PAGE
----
"I don't get why we are acting sad when this surgery is going to make you hear BETTER!" he said.

It was a good point, very Jeff-like, and a reminder of all the blessings to come.  Colin wasn’t worried because he realized in time, not just my life, but our lives were going to improve.  Colin's not the kind of kid who is going to whisper sugar-coated Hallmark card phrases to me (that's what Claire is for, after all), but Colin can be very wise.  His perspective cut through the anxiety I was feeling and made me remember the bigger picture.

It wasn’t soon after I said goodbye to Colin and Claire that Jeff and I were off to the hospital.  And remarkably, I was quiet, calm… I didn’t cry.    Once we arrived, things moved quickly.  After putting on the hospital gown and a bit of a wait, I remember Jeff telling me it was “show time,” though I don’t specifically recall saying goodbye to him.  I somewhat remember being wheeled into a room where it seemed as though there were nurses everywhere preparing me for surgery… one was putting massage-like things on my legs, one was putting sticky circles and wires on my chest…   I remember seeing my name on a whiteboard in that room, and I remember saying a prayer for all the people who had offered so much love and support to me over the last few weeks.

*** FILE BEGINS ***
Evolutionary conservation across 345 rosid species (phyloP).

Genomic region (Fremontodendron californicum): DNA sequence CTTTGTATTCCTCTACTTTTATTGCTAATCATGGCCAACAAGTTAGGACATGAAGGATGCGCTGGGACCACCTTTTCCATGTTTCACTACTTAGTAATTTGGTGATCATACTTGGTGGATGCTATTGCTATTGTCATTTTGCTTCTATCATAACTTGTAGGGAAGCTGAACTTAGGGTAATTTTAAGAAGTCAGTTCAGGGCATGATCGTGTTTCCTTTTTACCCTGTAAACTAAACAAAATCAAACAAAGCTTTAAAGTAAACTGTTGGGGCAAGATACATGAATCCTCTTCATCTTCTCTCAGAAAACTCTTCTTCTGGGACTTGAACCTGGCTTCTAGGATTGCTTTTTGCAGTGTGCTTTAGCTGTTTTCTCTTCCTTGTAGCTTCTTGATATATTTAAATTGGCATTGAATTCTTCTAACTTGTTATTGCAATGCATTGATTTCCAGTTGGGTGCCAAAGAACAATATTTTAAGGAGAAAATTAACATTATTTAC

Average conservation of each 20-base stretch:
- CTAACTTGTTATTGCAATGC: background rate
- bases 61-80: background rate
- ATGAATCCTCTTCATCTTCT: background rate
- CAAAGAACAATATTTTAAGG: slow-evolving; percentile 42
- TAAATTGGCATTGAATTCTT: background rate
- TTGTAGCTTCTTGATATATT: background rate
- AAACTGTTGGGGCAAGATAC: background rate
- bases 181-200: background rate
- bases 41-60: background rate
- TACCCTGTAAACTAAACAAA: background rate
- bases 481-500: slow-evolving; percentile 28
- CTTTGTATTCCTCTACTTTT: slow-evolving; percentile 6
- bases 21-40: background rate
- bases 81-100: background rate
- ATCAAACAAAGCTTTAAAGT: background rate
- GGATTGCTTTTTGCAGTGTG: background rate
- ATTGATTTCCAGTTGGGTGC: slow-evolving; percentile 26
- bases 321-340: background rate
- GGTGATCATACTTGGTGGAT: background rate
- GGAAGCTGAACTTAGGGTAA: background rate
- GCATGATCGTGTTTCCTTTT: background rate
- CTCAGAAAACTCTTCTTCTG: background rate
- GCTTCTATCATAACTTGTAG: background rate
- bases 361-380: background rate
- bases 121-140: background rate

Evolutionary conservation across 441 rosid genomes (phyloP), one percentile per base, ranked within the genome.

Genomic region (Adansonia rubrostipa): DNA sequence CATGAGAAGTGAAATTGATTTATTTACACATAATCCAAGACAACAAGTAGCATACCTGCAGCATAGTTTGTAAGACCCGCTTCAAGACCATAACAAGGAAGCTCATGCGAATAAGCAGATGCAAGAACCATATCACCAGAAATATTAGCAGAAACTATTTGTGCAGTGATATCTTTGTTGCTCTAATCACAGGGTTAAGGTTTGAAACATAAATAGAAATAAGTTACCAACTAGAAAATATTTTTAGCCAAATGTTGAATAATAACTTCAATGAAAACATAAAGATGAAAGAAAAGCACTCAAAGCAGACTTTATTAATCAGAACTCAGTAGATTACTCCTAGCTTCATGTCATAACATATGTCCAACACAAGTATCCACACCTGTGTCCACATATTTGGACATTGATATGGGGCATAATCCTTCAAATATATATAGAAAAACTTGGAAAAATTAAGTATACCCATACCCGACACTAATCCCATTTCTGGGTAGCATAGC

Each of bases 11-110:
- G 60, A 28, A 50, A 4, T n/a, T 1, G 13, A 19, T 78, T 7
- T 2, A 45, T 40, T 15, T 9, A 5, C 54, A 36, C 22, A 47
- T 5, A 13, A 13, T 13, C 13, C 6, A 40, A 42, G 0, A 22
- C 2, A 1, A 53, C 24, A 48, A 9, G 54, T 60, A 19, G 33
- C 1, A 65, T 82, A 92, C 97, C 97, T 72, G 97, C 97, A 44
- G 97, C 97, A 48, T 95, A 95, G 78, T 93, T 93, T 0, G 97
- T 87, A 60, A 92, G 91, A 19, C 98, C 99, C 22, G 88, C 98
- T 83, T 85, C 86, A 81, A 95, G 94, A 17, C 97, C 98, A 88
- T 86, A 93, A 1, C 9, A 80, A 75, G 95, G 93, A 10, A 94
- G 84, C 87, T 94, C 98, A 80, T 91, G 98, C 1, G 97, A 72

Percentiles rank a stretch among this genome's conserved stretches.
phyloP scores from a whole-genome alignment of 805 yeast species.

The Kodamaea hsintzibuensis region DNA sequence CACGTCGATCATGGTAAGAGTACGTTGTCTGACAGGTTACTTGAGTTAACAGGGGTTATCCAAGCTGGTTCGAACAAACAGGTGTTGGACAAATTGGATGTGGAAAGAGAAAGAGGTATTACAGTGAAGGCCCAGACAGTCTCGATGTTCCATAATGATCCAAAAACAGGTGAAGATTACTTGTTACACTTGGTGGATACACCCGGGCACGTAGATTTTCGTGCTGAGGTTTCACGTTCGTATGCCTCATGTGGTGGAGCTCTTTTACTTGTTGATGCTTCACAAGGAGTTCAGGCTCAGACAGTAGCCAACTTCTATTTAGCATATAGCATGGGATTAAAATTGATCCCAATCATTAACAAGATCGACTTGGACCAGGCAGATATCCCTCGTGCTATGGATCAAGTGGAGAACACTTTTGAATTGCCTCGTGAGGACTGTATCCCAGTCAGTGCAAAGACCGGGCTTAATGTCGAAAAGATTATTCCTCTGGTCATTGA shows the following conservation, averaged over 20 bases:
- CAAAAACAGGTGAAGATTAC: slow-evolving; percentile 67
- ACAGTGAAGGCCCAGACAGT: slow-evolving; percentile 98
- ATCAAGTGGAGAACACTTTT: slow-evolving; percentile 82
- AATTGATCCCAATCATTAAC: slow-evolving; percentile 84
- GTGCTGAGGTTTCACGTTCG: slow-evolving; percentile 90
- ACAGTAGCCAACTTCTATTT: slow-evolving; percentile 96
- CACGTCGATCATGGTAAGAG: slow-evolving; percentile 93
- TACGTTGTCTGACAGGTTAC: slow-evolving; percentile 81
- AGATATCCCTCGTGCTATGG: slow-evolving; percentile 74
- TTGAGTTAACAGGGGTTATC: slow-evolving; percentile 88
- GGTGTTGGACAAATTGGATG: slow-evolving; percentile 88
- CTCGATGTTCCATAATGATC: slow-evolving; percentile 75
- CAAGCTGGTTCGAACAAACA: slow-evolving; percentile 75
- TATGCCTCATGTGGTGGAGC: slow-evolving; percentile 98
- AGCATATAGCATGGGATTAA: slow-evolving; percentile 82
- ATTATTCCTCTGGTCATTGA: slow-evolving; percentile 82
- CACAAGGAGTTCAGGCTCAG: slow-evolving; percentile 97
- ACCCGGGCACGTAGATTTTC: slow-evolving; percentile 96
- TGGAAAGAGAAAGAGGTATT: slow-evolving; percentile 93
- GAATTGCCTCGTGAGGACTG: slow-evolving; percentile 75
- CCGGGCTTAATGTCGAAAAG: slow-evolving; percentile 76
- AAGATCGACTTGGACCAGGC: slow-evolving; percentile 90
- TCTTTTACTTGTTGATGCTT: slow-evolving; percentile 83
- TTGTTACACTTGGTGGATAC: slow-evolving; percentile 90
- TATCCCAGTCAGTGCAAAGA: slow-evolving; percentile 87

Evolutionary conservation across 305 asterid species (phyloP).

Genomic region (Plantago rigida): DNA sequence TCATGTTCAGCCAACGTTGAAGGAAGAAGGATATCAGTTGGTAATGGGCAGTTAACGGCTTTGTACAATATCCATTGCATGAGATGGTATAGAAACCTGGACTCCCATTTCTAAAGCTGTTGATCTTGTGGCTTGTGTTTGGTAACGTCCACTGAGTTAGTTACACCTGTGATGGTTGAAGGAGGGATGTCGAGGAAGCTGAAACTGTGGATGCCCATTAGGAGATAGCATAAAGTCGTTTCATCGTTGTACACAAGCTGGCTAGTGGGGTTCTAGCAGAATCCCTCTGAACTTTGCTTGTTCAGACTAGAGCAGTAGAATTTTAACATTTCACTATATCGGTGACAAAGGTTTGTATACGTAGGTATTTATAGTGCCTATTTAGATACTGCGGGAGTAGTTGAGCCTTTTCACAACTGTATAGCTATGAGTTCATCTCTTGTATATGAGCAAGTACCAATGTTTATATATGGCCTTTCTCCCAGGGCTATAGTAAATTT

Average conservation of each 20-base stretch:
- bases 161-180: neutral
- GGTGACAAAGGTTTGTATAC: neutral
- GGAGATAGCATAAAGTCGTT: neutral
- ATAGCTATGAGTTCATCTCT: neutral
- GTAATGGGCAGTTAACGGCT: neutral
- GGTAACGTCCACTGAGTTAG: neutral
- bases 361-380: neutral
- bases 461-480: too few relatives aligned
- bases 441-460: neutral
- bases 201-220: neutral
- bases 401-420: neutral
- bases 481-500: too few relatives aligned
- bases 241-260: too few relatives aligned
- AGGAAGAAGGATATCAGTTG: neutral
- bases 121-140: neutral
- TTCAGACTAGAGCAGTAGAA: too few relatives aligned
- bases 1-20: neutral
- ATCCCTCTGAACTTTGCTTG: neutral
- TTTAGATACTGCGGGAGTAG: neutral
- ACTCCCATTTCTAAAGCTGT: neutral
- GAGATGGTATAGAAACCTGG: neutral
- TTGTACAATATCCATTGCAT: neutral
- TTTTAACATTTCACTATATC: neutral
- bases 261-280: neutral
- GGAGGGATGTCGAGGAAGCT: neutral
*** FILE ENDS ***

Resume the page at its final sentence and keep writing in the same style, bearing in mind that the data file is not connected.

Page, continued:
The next thing I knew, I was making a lot of noise in the recovery room and telling people how cute my husband is!  And I was so grateful… I just knew when I woke up that I made the right decision to go through with the surgery.  I just knew I was going to be okay.

Almost 48 hours later, I’m still okay.  I have experienced many of the normal side effects from the procedure.  I’ve had a hard time eating (my jaw is sore) but smoothies are one of my favorite foods anyway!  My taste buds have also changed; I was warned of a metallic taste in my mouth, and sure enough, the flavor of food is pretty dulled.  In the first 24 hours, I had very minimal pain, but as Day 2 approached, swelling increased.  In addition to looking a bit like a hobbit, my head and neck also hurt.  Thank God for pain meds, and don’t worry!  I am taking them regularly!

Also, as soon I was given the okay to take the jock strap off, I had Jeff put a headphone in my right ear and play a song without telling me what it was… and I got nothing.  So, as I was warned, I assume I am officially deaf in my right ear.  What is unexpected, however, is that I really had to perform the headphone test to know for sure.  It is amazing how much my left ear compensates (which is why I thought I was still hearing out of the right side in the post-op room).  Also remarkable is though I can’t hear sound out of my right ear, I still sense energy on that side.  It’s a strange sensation to explain but I spoke with a friend who is deaf and he understood what I meant.  I thought I would be sad to lose the hearing, but honestly, the circumstance just fascinates me!  As a blog commenter so eloquently put, my story is an example of losing first in order to gain. And I certainly feel I am gaining more than losing.  With your love and support, I've gained strength, courage, excitement, and an increasing sense of peace. Of course, I'll also be gaining a lot of sound in the right side soon.  I just need to heal a bit first.